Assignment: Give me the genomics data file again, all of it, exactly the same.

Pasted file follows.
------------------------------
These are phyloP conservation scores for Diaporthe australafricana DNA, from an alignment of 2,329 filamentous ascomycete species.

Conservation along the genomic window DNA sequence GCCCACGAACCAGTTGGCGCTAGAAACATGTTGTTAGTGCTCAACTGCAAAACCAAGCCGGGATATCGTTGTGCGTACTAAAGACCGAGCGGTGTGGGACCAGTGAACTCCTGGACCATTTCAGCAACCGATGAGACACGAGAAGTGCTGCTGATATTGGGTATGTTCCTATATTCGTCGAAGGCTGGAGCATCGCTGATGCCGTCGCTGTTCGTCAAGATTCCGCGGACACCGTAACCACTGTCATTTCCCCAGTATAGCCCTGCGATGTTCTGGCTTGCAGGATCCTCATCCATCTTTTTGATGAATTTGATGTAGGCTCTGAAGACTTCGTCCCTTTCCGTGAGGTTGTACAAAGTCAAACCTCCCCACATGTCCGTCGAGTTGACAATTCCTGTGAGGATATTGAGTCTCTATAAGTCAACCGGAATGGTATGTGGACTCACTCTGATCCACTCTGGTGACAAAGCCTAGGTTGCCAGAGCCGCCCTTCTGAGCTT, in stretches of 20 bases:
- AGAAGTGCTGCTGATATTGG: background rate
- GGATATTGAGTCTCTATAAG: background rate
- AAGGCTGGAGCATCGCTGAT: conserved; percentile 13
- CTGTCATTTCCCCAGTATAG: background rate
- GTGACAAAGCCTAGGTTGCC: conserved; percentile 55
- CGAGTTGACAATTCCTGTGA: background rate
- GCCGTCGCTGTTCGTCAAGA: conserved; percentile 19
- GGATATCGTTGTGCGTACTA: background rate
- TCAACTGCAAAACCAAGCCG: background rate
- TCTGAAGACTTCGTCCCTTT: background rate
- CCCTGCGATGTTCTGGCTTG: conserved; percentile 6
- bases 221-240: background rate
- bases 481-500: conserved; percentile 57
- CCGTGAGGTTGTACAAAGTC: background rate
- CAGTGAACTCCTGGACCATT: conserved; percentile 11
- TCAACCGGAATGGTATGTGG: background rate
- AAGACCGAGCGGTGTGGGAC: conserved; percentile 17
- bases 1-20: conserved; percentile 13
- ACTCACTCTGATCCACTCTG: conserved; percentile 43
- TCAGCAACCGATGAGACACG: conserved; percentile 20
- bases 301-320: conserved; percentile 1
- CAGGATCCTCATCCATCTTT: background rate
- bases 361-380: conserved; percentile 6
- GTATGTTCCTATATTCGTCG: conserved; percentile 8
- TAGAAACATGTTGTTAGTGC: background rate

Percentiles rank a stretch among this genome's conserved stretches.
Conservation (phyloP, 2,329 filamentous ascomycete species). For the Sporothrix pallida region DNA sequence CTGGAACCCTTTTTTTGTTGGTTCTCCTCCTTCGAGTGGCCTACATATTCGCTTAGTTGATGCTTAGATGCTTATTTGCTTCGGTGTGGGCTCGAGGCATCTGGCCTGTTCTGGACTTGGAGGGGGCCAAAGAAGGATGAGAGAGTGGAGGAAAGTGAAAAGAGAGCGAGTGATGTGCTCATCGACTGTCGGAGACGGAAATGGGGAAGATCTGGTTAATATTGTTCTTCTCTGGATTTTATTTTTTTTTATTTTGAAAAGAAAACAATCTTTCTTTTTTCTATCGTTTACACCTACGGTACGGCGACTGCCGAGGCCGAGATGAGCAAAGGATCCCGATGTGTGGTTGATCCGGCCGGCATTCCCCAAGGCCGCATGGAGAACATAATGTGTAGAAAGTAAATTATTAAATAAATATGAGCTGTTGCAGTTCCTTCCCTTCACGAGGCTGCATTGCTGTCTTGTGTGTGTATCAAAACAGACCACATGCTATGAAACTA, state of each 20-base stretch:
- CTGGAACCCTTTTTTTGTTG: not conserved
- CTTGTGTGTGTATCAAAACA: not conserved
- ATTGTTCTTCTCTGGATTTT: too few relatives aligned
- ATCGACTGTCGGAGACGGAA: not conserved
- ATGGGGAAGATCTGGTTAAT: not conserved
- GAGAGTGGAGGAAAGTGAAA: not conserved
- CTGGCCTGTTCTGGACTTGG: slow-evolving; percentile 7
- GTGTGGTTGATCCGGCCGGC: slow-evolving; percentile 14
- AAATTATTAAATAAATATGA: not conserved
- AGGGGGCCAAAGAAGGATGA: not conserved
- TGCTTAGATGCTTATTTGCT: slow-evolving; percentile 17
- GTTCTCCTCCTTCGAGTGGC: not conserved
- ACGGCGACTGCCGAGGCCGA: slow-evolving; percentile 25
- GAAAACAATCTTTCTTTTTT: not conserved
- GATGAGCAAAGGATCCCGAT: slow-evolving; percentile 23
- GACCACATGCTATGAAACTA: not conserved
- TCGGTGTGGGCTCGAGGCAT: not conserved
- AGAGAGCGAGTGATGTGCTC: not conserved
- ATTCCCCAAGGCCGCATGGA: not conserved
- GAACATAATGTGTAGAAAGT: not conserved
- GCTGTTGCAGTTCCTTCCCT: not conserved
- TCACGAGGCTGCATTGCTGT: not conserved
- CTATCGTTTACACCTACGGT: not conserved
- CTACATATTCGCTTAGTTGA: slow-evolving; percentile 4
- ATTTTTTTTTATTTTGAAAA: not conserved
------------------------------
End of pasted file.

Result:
These are phyloP conservation scores for Diaporthe australafricana DNA, from an alignment of 2,329 filamentous ascomycete species.

Conservation along the genomic window DNA sequence GCCCACGAACCAGTTGGCGCTAGAAACATGTTGTTAGTGCTCAACTGCAAAACCAAGCCGGGATATCGTTGTGCGTACTAAAGACCGAGCGGTGTGGGACCAGTGAACTCCTGGACCATTTCAGCAACCGATGAGACACGAGAAGTGCTGCTGATATTGGGTATGTTCCTATATTCGTCGAAGGCTGGAGCATCGCTGATGCCGTCGCTGTTCGTCAAGATTCCGCGGACACCGTAACCACTGTCATTTCCCCAGTATAGCCCTGCGATGTTCTGGCTTGCAGGATCCTCATCCATCTTTTTGATGAATTTGATGTAGGCTCTGAAGACTTCGTCCCTTTCCGTGAGGTTGTACAAAGTCAAACCTCCCCACATGTCCGTCGAGTTGACAATTCCTGTGAGGATATTGAGTCTCTATAAGTCAACCGGAATGGTATGTGGACTCACTCTGATCCACTCTGGTGACAAAGCCTAGGTTGCCAGAGCCGCCCTTCTGAGCTT, in stretches of 20 bases:
- AGAAGTGCTGCTGATATTGG: background rate
- GGATATTGAGTCTCTATAAG: background rate
- AAGGCTGGAGCATCGCTGAT: conserved; percentile 13
- CTGTCATTTCCCCAGTATAG: background rate
- GTGACAAAGCCTAGGTTGCC: conserved; percentile 55
- CGAGTTGACAATTCCTGTGA: background rate
- GCCGTCGCTGTTCGTCAAGA: conserved; percentile 19
- GGATATCGTTGTGCGTACTA: background rate
- TCAACTGCAAAACCAAGCCG: background rate
- TCTGAAGACTTCGTCCCTTT: background rate
- CCCTGCGATGTTCTGGCTTG: conserved; percentile 6
- bases 221-240: background rate
- bases 481-500: conserved; percentile 57
- CCGTGAGGTTGTACAAAGTC: background rate
- CAGTGAACTCCTGGACCATT: conserved; percentile 11
- TCAACCGGAATGGTATGTGG: background rate
- AAGACCGAGCGGTGTGGGAC: conserved; percentile 17
- bases 1-20: conserved; percentile 13
- ACTCACTCTGATCCACTCTG: conserved; percentile 43
- TCAGCAACCGATGAGACACG: conserved; percentile 20
- bases 301-320: conserved; percentile 1
- CAGGATCCTCATCCATCTTT: background rate
- bases 361-380: conserved; percentile 6
- GTATGTTCCTATATTCGTCG: conserved; percentile 8
- TAGAAACATGTTGTTAGTGC: background rate

Percentiles rank a stretch among this genome's conserved stretches.
Conservation (phyloP, 2,329 filamentous ascomycete species). For the Sporothrix pallida region DNA sequence CTGGAACCCTTTTTTTGTTGGTTCTCCTCCTTCGAGTGGCCTACATATTCGCTTAGTTGATGCTTAGATGCTTATTTGCTTCGGTGTGGGCTCGAGGCATCTGGCCTGTTCTGGACTTGGAGGGGGCCAAAGAAGGATGAGAGAGTGGAGGAAAGTGAAAAGAGAGCGAGTGATGTGCTCATCGACTGTCGGAGACGGAAATGGGGAAGATCTGGTTAATATTGTTCTTCTCTGGATTTTATTTTTTTTTATTTTGAAAAGAAAACAATCTTTCTTTTTTCTATCGTTTACACCTACGGTACGGCGACTGCCGAGGCCGAGATGAGCAAAGGATCCCGATGTGTGGTTGATCCGGCCGGCATTCCCCAAGGCCGCATGGAGAACATAATGTGTAGAAAGTAAATTATTAAATAAATATGAGCTGTTGCAGTTCCTTCCCTTCACGAGGCTGCATTGCTGTCTTGTGTGTGTATCAAAACAGACCACATGCTATGAAACTA, state of each 20-base stretch:
- CTGGAACCCTTTTTTTGTTG: not conserved
- CTTGTGTGTGTATCAAAACA: not conserved
- ATTGTTCTTCTCTGGATTTT: too few relatives aligned
- ATCGACTGTCGGAGACGGAA: not conserved
- ATGGGGAAGATCTGGTTAAT: not conserved
- GAGAGTGGAGGAAAGTGAAA: not conserved
- CTGGCCTGTTCTGGACTTGG: slow-evolving; percentile 7
- GTGTGGTTGATCCGGCCGGC: slow-evolving; percentile 14
- AAATTATTAAATAAATATGA: not conserved
- AGGGGGCCAAAGAAGGATGA: not conserved
- TGCTTAGATGCTTATTTGCT: slow-evolving; percentile 17
- GTTCTCCTCCTTCGAGTGGC: not conserved
- ACGGCGACTGCCGAGGCCGA: slow-evolving; percentile 25
- GAAAACAATCTTTCTTTTTT: not conserved
- GATGAGCAAAGGATCCCGAT: slow-evolving; percentile 23
- GACCACATGCTATGAAACTA: not conserved
- TCGGTGTGGGCTCGAGGCAT: not conserved
- AGAGAGCGAGTGATGTGCTC: not conserved
- ATTCCCCAAGGCCGCATGGA: not conserved
- GAACATAATGTGTAGAAAGT: not conserved
- GCTGTTGCAGTTCCTTCCCT: not conserved
- TCACGAGGCTGCATTGCTGT: not conserved
- CTATCGTTTACACCTACGGT: not conserved
- CTACATATTCGCTTAGTTGA: slow-evolving; percentile 4
- ATTTTTTTTTATTTTGAAAA: not conserved